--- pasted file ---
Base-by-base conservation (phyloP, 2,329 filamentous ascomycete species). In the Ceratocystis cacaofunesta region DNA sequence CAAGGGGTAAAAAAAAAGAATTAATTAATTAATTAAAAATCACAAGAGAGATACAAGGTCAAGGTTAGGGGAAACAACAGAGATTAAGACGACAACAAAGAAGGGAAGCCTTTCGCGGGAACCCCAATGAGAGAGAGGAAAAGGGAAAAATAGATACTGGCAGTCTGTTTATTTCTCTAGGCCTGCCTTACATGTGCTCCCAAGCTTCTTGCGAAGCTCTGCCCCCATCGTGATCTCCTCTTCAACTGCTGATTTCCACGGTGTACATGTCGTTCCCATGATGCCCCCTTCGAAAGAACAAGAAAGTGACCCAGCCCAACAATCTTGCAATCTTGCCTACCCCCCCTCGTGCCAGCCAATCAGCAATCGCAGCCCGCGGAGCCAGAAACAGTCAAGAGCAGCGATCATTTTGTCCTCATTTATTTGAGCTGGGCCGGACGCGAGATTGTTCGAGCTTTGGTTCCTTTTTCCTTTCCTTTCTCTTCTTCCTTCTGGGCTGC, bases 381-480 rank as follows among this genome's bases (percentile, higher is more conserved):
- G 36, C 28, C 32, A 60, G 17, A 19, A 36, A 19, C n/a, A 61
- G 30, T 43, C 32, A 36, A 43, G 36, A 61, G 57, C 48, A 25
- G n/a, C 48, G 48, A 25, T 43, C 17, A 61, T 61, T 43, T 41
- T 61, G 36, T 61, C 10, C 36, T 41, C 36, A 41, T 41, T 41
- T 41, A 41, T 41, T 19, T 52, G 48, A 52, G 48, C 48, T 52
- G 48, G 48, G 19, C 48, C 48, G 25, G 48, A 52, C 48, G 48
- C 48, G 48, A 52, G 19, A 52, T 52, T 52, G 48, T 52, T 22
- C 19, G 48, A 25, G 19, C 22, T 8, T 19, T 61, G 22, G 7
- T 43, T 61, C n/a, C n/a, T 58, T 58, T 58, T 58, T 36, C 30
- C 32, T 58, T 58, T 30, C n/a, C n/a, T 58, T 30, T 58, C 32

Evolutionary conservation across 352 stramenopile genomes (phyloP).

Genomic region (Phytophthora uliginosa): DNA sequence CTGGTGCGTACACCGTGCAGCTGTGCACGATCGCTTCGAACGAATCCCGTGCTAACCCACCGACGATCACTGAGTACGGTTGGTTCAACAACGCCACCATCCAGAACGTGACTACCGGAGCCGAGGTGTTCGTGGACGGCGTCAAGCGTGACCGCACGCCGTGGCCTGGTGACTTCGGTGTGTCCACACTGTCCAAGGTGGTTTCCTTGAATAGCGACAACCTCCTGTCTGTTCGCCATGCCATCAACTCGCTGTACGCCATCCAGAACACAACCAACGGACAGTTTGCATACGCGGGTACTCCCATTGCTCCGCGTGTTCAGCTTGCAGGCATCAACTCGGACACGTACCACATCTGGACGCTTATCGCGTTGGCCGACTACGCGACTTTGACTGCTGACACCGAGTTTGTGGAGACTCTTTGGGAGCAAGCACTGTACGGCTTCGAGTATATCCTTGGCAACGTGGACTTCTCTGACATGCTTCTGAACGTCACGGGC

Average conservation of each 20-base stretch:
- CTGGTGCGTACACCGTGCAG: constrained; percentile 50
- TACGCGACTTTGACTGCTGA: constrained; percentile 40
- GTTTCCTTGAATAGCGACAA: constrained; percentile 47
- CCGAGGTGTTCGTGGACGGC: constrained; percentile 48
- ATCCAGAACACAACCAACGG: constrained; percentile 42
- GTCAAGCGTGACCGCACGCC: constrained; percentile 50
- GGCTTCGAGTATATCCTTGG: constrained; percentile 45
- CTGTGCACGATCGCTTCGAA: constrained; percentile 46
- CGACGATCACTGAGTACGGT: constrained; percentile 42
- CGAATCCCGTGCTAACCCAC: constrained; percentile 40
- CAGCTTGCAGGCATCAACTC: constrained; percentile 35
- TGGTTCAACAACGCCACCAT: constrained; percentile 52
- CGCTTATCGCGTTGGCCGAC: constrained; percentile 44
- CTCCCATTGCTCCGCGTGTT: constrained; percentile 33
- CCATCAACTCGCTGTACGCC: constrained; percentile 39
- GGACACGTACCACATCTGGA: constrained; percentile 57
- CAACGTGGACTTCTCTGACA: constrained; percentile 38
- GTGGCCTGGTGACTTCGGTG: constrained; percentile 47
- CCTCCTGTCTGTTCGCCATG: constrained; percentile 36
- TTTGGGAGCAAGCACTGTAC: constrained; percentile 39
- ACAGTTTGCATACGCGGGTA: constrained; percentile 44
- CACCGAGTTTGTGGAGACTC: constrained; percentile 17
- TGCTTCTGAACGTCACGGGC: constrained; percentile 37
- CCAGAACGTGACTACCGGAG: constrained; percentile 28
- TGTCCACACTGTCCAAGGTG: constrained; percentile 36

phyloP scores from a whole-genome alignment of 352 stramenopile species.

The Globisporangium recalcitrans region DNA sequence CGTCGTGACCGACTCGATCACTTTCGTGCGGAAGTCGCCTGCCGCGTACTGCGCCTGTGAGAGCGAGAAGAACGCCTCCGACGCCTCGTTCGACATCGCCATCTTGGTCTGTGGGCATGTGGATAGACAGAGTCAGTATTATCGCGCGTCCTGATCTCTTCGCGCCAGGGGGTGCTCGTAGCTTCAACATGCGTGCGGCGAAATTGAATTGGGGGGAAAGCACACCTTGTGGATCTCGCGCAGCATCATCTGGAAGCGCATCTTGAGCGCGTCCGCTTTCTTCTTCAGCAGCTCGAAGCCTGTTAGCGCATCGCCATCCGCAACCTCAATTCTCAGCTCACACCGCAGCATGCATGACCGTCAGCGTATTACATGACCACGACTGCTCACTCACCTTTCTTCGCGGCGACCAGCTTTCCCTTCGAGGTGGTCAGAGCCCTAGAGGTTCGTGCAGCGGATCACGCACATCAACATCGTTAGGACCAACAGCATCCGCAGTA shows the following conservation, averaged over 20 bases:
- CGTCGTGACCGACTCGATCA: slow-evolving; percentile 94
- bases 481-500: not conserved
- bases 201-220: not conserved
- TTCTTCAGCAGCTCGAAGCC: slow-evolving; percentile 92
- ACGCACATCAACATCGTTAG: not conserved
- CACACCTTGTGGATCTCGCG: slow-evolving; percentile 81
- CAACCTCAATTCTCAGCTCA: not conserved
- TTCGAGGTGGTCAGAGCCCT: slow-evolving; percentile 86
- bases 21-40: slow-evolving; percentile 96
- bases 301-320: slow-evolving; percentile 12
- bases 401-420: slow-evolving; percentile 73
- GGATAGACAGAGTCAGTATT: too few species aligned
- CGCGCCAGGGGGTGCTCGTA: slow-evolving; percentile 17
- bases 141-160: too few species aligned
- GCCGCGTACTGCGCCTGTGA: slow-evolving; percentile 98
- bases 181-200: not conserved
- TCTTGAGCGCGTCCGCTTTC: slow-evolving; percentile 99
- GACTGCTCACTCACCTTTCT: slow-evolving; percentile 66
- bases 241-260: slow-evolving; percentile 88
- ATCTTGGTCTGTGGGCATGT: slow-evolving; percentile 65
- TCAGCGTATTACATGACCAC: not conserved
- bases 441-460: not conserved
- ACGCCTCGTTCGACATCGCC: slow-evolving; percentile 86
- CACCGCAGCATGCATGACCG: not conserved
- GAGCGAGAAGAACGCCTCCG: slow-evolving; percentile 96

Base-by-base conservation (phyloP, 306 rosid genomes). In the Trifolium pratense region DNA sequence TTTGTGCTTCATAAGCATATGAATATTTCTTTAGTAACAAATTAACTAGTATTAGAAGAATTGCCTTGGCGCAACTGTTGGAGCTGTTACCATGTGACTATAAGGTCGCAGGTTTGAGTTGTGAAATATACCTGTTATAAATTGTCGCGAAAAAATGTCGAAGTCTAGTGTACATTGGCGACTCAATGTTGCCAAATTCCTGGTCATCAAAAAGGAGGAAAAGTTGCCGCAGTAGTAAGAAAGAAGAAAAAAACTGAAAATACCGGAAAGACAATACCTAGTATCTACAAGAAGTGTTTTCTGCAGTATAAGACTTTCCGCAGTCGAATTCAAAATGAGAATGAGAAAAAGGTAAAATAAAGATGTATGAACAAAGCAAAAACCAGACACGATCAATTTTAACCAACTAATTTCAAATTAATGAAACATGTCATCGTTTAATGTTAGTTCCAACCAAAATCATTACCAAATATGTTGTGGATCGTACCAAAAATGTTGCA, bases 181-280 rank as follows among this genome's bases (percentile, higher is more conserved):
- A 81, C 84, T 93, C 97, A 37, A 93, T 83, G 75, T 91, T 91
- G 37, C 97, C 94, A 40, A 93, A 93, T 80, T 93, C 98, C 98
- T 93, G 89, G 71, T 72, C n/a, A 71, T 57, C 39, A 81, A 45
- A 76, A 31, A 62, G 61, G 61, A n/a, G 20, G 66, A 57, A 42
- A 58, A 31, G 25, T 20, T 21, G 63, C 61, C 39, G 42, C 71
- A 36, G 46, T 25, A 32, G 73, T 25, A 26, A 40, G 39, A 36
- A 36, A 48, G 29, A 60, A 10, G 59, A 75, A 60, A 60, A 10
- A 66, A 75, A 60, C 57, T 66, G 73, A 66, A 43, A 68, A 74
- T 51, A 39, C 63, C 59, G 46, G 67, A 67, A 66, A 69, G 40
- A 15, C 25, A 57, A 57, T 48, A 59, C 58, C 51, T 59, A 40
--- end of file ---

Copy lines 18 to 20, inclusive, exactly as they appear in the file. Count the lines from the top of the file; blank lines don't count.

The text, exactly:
- CCGAGGTGTTCGTGGACGGC: constrained; percentile 48
- ATCCAGAACACAACCAACGG: constrained; percentile 42
- GTCAAGCGTGACCGCACGCC: constrained; percentile 50